If you are pregnant, planning to have a family, or find yourself the main support for one or more children, choosing a profitable career path becomes a priority. However, time might seem to be your enemy. One way to streamline your route to a worthwhile job is through an apprenticeship.
At a basic level, being an apprentice means learning while on the job. Although sometimes involving classroom experience and cooperation with a college, the training mostly stresses hands-on proficiency. A real advantage of an apprenticeship is earning money while acquiring skills, so you can get a paycheck and advance your career at the same time.
Some apprenticeships may be specific to a company with an aim to promote successful apprentices within the firm, like chef’s training for a hotel chain. Others offer credentials that are industry-wide, such as carpenters and electricians. The time involved can vary from occupation to occupation. Don’t be put off by the number of hours. A full-time job is about 2,000 hours per year. That means an 8,000-hour apprenticeship would be about four years, and remember that you are working and making money the entire time. There are also part-time training opportunities, such as pharmacy technicians and optician trainees, that can be found on some job search websites.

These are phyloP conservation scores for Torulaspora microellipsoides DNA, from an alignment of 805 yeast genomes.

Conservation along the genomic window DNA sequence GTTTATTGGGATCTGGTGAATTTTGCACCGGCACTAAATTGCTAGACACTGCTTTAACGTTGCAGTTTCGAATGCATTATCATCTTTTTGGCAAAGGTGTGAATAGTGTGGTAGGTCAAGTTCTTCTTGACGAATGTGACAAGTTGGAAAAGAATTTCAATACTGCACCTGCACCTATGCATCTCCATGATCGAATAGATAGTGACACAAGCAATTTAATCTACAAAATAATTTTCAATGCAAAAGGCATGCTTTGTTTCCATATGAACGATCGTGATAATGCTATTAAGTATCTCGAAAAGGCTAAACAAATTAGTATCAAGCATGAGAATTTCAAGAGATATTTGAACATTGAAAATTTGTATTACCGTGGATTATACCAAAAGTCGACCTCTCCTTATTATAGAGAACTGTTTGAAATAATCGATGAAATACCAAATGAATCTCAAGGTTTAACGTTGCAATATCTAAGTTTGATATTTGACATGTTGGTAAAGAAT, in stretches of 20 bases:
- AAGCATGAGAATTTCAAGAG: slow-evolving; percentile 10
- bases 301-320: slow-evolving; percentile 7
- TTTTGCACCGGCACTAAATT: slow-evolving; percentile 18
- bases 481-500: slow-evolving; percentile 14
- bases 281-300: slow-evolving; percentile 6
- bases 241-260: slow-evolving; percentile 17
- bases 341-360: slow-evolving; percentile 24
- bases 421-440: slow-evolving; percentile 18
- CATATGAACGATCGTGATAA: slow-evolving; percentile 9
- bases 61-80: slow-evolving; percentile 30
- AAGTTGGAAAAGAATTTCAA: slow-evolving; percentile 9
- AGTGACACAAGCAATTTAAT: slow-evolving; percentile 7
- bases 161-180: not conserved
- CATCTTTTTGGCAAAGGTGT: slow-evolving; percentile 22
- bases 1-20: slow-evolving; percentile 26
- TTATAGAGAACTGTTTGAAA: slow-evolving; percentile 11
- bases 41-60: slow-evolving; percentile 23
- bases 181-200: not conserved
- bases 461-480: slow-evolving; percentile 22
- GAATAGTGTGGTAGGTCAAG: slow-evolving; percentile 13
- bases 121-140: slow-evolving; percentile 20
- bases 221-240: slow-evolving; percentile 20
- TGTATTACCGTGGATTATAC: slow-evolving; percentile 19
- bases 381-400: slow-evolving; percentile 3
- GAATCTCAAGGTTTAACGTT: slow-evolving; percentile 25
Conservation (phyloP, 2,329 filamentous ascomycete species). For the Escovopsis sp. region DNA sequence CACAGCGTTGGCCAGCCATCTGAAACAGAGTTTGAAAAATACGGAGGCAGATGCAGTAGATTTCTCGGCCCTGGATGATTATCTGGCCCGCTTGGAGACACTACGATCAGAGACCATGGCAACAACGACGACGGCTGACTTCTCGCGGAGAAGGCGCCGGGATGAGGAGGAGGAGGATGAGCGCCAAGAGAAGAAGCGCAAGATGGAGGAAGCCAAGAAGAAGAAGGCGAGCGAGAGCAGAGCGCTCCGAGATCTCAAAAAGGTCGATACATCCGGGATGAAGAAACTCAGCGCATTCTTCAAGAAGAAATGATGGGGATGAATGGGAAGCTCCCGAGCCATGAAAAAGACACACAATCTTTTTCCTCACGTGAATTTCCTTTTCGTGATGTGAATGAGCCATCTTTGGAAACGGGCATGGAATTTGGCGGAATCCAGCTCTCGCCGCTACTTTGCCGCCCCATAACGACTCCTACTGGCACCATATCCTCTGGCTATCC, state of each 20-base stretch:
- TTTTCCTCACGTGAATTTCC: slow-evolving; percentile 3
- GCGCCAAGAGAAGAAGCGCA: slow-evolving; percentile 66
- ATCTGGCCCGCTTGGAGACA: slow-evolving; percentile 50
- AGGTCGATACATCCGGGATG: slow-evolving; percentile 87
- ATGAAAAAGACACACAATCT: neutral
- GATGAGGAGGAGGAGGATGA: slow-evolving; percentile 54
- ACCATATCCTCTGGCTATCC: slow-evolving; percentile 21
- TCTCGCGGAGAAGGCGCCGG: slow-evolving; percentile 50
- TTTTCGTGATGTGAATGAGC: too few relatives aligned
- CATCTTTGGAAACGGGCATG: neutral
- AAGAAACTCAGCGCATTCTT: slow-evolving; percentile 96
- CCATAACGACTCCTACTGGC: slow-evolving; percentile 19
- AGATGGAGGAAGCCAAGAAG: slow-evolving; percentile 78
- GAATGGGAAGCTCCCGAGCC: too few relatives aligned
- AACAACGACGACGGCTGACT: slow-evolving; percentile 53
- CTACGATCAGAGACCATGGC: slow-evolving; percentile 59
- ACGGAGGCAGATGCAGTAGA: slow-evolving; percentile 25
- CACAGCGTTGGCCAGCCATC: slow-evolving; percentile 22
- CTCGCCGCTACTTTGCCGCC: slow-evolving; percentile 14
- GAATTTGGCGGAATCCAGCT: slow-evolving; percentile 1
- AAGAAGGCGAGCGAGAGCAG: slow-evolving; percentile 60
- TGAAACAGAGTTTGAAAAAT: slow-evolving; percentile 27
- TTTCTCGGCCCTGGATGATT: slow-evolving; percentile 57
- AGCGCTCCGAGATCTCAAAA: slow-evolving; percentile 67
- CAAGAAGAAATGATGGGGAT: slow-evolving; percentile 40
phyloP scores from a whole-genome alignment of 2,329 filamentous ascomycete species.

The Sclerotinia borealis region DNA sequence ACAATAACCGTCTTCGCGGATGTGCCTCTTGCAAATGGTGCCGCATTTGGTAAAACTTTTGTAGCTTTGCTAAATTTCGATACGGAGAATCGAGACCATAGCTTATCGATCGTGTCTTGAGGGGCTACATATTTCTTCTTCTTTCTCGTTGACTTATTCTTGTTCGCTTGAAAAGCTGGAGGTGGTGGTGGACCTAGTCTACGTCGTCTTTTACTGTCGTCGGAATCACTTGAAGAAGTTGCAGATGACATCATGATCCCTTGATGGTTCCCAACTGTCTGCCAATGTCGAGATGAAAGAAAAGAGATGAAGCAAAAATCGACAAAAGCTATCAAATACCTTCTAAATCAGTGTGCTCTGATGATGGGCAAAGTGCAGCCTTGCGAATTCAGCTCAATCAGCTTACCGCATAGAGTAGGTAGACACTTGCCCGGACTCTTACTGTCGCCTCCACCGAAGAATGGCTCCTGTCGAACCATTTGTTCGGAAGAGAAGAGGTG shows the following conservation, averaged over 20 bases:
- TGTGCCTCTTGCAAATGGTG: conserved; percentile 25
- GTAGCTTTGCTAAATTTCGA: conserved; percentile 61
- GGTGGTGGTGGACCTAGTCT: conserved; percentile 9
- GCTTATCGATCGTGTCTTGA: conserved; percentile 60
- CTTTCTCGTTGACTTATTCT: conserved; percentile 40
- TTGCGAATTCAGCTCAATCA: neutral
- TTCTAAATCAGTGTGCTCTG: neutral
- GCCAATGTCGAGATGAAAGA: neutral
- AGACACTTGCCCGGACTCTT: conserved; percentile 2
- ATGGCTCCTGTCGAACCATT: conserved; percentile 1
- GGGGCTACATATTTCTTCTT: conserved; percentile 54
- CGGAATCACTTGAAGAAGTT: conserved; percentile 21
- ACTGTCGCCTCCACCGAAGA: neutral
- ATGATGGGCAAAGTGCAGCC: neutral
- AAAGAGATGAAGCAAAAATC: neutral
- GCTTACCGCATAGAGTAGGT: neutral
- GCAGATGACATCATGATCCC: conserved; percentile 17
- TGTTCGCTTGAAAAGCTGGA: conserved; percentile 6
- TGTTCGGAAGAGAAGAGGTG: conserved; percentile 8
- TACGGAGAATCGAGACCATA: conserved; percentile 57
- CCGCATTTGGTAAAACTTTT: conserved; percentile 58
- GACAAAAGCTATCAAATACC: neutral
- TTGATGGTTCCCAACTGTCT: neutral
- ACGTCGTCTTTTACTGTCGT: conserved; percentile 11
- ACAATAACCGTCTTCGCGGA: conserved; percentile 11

For local opportunities, you can go to glassdoor and enter “apprenticeships” and your location. They list both registered and non-registered apprenticeships. To be registered, a program must follow guidelines set by the Department of Labor and state agencies working together, such as certain safety standards. Registered programs also ensure portable credentials, so completion of an apprenticeship in one state would then be recognized in another. A non-registered apprenticeship might better suit you, but look at any program closely before investing your time and effort:
- Are there any education or experience requirements?
- How long will it take?
- What is the median wage?
- Is it a growing field with of plenty of opportunities?
Individual states also have websites with information about the apprenticeship process and what is available statewide. Search for the state in which you are interested and add apprenticeship program. You can also go to the Department of Labor’s Apprenticeship USA’s list. Another source for local opportunities is careeronestop, sponsored by the Department of Labor.
No matter what you choose, there will be an application process and possibly skills tests, but the paid training and occupational results make the effort worthwhile.
By Cheryl Blake